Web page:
If you are convicted of driving under the influence (DUI) in Miami or anywhere else in Florida, a DUI can definitely damage your credit. While a DUI is not reported directly on your credit like a bankruptcy, judgement, or a lien, there are other ways that it can damage your FICO score. If you don’t have an adequate savings cushion for “emergencies,” a DUI can have catastrophic effects on your finances. Read on as I explain how:
- Court fines: The fine for a first DUI in Florida ranges between $500 and $2,000. Court-ordered fines are non-negotiable
and they cannot be included in bankruptcy. So, if you are convicted of DUI, you have to PAY the fine. If you don’t, it will be sent to collections.
- Insurance premiums: A DUI automatically triggers skyrocketing insurance premiums. If you want to drive after your license revocation, you have to pay for expensive insurance. The high cost of insurance could affect your ability to pay other bills, such as your credit cards. If you can’t make your other payments, your credit will be affected.
- DUI School: Under Florida law, those who are convicted of DUI must complete DUI School before hardship reinstatement. If you decide to wait out your revocation period, your license cannot be reinstated until you enroll in DUI School. You have to pay for DUI School, so that can affect your finances.
- Community service: A first DUI in Florida requires 50 hours of mandatory community service or a fine of $10 for each hour of community service that is required of you. That comes to $500.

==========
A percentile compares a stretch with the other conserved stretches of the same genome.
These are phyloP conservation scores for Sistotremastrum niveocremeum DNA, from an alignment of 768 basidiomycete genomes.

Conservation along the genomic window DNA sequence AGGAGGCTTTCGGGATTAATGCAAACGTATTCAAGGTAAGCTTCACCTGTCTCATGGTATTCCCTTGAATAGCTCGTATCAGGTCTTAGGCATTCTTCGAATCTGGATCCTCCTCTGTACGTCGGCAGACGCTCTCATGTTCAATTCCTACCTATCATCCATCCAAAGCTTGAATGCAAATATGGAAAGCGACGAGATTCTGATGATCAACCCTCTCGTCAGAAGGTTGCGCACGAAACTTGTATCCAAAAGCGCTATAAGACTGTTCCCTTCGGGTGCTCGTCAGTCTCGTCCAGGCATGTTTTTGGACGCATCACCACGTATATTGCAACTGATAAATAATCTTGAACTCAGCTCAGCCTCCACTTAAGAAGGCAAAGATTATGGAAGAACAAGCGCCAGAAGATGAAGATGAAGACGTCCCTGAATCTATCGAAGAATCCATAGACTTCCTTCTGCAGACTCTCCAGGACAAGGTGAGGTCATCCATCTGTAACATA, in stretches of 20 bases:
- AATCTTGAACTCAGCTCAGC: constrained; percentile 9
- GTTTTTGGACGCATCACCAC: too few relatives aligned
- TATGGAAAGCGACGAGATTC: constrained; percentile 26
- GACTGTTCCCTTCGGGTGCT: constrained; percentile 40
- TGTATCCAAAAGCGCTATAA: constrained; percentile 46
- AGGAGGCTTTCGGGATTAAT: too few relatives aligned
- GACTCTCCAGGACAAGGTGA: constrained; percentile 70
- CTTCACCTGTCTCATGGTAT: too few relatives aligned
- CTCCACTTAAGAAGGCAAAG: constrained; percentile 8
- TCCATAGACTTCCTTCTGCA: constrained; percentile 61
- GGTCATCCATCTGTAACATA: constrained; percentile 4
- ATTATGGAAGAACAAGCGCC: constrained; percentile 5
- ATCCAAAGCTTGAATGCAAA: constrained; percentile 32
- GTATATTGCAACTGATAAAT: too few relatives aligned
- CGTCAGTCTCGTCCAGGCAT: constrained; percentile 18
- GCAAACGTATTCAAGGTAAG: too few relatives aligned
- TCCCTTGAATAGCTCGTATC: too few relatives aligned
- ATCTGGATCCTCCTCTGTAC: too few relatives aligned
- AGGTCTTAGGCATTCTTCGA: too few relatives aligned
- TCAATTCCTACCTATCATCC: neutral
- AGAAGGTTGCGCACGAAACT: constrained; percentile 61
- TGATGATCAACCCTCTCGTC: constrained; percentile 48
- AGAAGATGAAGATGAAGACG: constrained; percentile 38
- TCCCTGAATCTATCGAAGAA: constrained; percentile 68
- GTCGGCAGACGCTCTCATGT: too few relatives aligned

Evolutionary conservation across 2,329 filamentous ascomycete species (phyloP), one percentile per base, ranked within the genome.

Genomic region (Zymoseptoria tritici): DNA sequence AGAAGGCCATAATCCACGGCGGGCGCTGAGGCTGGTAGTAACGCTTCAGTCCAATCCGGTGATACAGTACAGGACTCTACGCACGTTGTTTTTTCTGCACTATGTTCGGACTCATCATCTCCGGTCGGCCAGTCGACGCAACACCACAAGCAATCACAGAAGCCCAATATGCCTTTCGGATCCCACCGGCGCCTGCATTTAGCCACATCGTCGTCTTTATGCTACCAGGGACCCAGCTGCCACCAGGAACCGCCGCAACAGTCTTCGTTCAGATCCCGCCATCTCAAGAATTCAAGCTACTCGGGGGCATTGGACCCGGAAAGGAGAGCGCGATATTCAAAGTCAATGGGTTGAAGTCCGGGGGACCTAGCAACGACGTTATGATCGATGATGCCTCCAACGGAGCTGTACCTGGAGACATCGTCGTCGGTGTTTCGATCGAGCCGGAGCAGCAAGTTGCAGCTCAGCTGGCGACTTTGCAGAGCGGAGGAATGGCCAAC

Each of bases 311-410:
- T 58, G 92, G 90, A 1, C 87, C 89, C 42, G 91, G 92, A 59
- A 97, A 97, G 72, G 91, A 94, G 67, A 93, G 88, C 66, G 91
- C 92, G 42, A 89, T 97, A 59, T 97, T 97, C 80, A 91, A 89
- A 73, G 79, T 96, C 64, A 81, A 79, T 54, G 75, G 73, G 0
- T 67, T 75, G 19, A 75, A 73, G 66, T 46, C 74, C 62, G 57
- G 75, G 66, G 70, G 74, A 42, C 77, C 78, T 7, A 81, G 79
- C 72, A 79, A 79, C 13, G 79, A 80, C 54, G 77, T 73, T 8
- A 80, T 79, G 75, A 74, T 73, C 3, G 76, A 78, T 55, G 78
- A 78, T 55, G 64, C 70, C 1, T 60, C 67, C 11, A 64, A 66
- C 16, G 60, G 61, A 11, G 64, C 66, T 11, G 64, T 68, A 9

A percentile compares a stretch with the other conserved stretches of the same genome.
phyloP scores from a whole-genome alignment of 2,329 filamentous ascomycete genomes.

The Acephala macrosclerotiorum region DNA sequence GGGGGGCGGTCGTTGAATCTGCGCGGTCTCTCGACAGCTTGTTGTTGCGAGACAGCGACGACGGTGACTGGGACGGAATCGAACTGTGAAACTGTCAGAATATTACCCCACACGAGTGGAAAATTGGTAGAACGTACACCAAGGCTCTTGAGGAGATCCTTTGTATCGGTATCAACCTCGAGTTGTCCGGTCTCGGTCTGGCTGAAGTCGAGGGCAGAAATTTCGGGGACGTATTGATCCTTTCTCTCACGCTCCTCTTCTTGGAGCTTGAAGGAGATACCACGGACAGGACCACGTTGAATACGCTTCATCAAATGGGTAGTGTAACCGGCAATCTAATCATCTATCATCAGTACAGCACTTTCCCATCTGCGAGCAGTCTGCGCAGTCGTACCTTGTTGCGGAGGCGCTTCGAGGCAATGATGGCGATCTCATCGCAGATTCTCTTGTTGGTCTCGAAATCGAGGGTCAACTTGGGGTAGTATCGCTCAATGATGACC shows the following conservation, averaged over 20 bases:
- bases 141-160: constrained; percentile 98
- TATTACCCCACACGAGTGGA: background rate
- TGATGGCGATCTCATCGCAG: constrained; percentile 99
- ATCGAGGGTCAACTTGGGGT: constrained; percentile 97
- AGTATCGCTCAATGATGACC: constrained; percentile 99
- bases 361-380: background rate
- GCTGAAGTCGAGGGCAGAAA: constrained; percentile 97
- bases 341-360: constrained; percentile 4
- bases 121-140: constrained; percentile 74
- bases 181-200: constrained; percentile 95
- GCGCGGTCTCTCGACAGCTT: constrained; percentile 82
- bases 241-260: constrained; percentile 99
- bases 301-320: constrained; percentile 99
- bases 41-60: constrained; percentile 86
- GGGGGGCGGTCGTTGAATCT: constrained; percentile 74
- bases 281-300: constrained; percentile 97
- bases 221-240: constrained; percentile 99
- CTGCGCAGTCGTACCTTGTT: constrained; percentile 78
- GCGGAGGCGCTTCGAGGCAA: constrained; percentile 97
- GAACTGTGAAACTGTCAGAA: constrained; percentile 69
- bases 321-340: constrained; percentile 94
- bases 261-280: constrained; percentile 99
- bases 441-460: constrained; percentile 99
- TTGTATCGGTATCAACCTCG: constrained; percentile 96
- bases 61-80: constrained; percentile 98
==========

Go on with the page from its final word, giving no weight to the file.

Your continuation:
- DUI accidents: If your DUI involved property damage, a crash, bodily injuries or death, you could face thousands in costs. If you seriously injured or killed someone else in the crash, the plaintiff (injured party) could file a civil lawsuit against you for property damage, medical bills, pain and suffering, loss of income and more. If the injuries were catastrophic, a personal injury lawsuit could wipe you out.
- Ignition Interlock Devices (IIDs): Under Section 316.193 of the Florida Statutes, certain individuals convicted of DUI are required to install Ignition Interlock Devices at their own expense. To learn more about Florida’s IID requirements, click here. Depending on the facts of your case, you could be ordered to install an IID for six months to five years.
In the best-case-scenario, you have the money in the bank to pay all of the DUI-related costs and your credit will not be affected. If you don’t have thousands of dollars laying around, a DUI conviction can affect your credit in three ways: 1) you put all DUI costs on credit cards, which causes your credit score to go down, 2) any unpaid fines are sent to collections, and 3) a judgement is put on your credit where it stays for seven years, whether you pay it or not. Of course, the best way to avoid all of these costs is to avoid a conviction in the first place. To get started on your defense, reach out to my firm asap.
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